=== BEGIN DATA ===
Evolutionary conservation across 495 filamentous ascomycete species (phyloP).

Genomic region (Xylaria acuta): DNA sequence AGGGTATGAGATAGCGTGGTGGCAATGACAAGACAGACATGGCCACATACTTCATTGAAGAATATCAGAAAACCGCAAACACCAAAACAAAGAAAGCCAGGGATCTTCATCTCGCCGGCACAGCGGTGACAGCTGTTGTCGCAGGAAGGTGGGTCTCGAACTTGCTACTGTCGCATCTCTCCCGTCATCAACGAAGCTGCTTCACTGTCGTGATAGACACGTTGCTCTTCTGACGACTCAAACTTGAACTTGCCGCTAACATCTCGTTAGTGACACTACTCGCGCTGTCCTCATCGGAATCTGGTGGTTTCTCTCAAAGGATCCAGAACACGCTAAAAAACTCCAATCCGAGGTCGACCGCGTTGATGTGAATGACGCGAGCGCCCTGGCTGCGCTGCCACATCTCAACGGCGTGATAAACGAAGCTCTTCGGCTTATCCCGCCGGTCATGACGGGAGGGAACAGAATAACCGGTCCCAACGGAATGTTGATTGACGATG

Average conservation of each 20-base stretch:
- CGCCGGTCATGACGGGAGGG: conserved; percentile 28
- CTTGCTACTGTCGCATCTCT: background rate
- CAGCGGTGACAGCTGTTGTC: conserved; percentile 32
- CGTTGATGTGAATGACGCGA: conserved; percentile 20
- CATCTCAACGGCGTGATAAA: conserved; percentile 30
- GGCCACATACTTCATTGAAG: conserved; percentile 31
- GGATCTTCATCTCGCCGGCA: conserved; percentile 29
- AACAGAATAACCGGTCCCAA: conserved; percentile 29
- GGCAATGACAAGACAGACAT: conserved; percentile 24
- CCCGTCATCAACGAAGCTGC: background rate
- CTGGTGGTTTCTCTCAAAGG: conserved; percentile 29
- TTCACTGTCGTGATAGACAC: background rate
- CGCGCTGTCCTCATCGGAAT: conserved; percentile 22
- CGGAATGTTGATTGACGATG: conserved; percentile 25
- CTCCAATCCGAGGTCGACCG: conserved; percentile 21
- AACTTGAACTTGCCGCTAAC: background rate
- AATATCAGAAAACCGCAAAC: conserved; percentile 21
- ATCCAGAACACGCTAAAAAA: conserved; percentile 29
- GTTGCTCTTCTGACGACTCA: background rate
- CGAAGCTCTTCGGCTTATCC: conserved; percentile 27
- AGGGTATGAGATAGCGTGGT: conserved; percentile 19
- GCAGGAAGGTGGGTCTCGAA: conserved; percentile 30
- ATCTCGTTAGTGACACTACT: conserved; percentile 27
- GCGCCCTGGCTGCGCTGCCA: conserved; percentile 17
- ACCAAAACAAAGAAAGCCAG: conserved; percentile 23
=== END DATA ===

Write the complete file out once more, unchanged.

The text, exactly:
Evolutionary conservation across 495 filamentous ascomycete species (phyloP).

Genomic region (Xylaria acuta): DNA sequence AGGGTATGAGATAGCGTGGTGGCAATGACAAGACAGACATGGCCACATACTTCATTGAAGAATATCAGAAAACCGCAAACACCAAAACAAAGAAAGCCAGGGATCTTCATCTCGCCGGCACAGCGGTGACAGCTGTTGTCGCAGGAAGGTGGGTCTCGAACTTGCTACTGTCGCATCTCTCCCGTCATCAACGAAGCTGCTTCACTGTCGTGATAGACACGTTGCTCTTCTGACGACTCAAACTTGAACTTGCCGCTAACATCTCGTTAGTGACACTACTCGCGCTGTCCTCATCGGAATCTGGTGGTTTCTCTCAAAGGATCCAGAACACGCTAAAAAACTCCAATCCGAGGTCGACCGCGTTGATGTGAATGACGCGAGCGCCCTGGCTGCGCTGCCACATCTCAACGGCGTGATAAACGAAGCTCTTCGGCTTATCCCGCCGGTCATGACGGGAGGGAACAGAATAACCGGTCCCAACGGAATGTTGATTGACGATG

Average conservation of each 20-base stretch:
- CGCCGGTCATGACGGGAGGG: conserved; percentile 28
- CTTGCTACTGTCGCATCTCT: background rate
- CAGCGGTGACAGCTGTTGTC: conserved; percentile 32
- CGTTGATGTGAATGACGCGA: conserved; percentile 20
- CATCTCAACGGCGTGATAAA: conserved; percentile 30
- GGCCACATACTTCATTGAAG: conserved; percentile 31
- GGATCTTCATCTCGCCGGCA: conserved; percentile 29
- AACAGAATAACCGGTCCCAA: conserved; percentile 29
- GGCAATGACAAGACAGACAT: conserved; percentile 24
- CCCGTCATCAACGAAGCTGC: background rate
- CTGGTGGTTTCTCTCAAAGG: conserved; percentile 29
- TTCACTGTCGTGATAGACAC: background rate
- CGCGCTGTCCTCATCGGAAT: conserved; percentile 22
- CGGAATGTTGATTGACGATG: conserved; percentile 25
- CTCCAATCCGAGGTCGACCG: conserved; percentile 21
- AACTTGAACTTGCCGCTAAC: background rate
- AATATCAGAAAACCGCAAAC: conserved; percentile 21
- ATCCAGAACACGCTAAAAAA: conserved; percentile 29
- GTTGCTCTTCTGACGACTCA: background rate
- CGAAGCTCTTCGGCTTATCC: conserved; percentile 27
- AGGGTATGAGATAGCGTGGT: conserved; percentile 19
- GCAGGAAGGTGGGTCTCGAA: conserved; percentile 30
- ATCTCGTTAGTGACACTACT: conserved; percentile 27
- GCGCCCTGGCTGCGCTGCCA: conserved; percentile 17
- ACCAAAACAAAGAAAGCCAG: conserved; percentile 23